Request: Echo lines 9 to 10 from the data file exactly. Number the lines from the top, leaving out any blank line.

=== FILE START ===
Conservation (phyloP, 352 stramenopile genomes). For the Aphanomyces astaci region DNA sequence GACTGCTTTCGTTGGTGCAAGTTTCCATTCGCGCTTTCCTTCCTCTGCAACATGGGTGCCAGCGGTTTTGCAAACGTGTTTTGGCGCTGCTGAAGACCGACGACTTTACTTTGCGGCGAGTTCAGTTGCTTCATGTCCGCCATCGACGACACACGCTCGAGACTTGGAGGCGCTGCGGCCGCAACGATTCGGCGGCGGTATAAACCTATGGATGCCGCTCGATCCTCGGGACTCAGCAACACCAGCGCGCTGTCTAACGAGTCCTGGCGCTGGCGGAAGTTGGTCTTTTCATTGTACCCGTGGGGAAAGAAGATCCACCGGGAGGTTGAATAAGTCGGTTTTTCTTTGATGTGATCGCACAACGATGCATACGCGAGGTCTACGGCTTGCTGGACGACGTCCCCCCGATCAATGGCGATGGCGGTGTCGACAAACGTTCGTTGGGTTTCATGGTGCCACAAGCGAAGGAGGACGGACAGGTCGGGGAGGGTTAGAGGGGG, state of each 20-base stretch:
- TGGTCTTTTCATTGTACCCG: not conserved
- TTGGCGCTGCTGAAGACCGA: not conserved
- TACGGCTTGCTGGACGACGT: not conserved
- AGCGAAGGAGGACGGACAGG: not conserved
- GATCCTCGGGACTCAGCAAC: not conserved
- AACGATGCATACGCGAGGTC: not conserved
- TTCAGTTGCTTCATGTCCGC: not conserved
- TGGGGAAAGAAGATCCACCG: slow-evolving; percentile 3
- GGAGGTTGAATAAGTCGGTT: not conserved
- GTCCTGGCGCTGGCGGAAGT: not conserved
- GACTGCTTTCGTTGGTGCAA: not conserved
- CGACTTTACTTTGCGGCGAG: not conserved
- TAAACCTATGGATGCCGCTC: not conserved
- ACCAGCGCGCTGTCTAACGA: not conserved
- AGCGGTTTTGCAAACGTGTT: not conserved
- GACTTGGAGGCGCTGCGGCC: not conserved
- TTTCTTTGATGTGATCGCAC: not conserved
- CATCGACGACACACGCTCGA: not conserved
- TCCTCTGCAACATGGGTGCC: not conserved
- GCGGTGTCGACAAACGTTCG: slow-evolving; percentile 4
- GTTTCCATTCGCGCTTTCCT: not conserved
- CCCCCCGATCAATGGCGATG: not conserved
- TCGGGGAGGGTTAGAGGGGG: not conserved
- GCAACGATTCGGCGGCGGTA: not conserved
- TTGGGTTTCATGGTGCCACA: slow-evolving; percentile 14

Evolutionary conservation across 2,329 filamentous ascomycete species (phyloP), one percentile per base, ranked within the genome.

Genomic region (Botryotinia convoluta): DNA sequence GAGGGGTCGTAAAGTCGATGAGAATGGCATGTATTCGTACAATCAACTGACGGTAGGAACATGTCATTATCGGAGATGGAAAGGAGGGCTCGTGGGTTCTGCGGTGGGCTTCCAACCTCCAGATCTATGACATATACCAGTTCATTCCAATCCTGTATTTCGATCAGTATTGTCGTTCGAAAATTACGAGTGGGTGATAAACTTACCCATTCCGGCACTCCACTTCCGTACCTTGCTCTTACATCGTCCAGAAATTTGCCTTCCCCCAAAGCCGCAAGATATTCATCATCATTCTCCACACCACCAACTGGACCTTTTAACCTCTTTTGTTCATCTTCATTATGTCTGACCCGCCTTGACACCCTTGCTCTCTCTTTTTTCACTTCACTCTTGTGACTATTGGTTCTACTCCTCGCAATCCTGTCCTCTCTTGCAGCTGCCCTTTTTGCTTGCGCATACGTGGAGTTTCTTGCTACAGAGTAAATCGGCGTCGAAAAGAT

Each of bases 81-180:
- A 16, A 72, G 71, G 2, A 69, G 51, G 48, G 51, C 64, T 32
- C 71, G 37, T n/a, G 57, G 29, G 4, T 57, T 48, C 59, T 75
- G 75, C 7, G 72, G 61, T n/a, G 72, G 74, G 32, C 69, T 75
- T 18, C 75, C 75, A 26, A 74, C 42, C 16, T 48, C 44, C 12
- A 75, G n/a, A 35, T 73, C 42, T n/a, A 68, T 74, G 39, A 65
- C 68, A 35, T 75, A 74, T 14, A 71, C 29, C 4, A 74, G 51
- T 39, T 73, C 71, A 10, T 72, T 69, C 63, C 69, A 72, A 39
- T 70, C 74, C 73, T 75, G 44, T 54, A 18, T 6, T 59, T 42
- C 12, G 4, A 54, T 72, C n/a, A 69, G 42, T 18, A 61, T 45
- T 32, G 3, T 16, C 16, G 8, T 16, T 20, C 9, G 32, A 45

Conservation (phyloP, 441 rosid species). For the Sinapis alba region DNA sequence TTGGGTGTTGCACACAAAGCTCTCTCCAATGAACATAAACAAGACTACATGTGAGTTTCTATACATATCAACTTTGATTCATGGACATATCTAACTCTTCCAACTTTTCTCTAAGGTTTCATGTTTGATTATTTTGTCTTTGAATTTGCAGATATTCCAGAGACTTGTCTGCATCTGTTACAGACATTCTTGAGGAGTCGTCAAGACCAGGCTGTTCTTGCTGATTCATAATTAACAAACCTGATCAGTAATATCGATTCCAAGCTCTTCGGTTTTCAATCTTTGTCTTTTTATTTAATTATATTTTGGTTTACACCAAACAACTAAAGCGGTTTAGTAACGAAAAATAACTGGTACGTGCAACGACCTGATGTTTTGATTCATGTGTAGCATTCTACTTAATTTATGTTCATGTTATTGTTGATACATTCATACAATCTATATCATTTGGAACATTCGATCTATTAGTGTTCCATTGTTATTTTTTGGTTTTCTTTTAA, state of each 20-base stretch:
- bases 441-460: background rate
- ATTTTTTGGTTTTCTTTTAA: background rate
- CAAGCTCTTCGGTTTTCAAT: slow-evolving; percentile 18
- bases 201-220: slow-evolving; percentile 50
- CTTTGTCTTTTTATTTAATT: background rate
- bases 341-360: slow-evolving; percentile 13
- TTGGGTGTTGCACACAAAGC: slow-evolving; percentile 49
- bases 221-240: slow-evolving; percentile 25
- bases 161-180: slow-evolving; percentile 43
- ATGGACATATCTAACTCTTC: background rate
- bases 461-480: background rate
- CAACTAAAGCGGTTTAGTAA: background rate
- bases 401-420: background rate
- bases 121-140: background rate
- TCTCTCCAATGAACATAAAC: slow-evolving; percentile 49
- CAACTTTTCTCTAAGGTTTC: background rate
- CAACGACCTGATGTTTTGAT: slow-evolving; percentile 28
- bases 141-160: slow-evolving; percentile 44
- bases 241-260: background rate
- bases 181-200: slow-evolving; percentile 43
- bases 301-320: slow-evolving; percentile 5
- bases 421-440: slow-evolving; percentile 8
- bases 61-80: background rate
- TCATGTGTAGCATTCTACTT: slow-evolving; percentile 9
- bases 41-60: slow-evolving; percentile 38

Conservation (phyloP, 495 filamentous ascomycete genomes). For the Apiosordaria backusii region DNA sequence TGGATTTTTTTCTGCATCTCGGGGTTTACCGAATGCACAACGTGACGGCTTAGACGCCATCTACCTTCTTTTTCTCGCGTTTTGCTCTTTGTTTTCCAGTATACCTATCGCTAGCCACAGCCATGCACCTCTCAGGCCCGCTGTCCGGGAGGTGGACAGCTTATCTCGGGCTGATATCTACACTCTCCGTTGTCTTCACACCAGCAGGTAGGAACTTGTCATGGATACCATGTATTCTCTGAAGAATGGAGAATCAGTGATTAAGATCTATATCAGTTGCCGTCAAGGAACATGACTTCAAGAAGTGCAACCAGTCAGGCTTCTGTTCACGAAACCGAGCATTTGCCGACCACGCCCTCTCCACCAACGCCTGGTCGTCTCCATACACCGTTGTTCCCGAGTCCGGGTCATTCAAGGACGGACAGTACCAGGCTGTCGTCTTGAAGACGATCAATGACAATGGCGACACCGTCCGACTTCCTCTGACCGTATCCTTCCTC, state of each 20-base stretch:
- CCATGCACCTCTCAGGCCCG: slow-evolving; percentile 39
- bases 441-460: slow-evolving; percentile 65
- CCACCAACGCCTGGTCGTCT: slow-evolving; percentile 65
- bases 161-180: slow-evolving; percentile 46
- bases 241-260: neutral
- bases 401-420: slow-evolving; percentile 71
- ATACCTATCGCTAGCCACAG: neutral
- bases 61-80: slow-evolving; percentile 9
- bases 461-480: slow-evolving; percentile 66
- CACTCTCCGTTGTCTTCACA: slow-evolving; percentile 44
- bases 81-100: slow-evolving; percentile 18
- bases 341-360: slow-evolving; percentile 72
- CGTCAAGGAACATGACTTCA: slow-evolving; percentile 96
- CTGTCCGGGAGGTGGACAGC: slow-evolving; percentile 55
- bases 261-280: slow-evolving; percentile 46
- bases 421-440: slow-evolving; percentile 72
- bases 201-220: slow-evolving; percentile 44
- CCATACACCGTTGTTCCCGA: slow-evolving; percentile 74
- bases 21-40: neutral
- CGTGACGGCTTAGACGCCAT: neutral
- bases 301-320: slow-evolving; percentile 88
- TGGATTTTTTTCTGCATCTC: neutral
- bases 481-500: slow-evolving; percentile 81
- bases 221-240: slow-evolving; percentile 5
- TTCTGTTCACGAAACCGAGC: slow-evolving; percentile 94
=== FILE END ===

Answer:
- TGGGGAAAGAAGATCCACCG: slow-evolving; percentile 3
- GGAGGTTGAATAAGTCGGTT: not conserved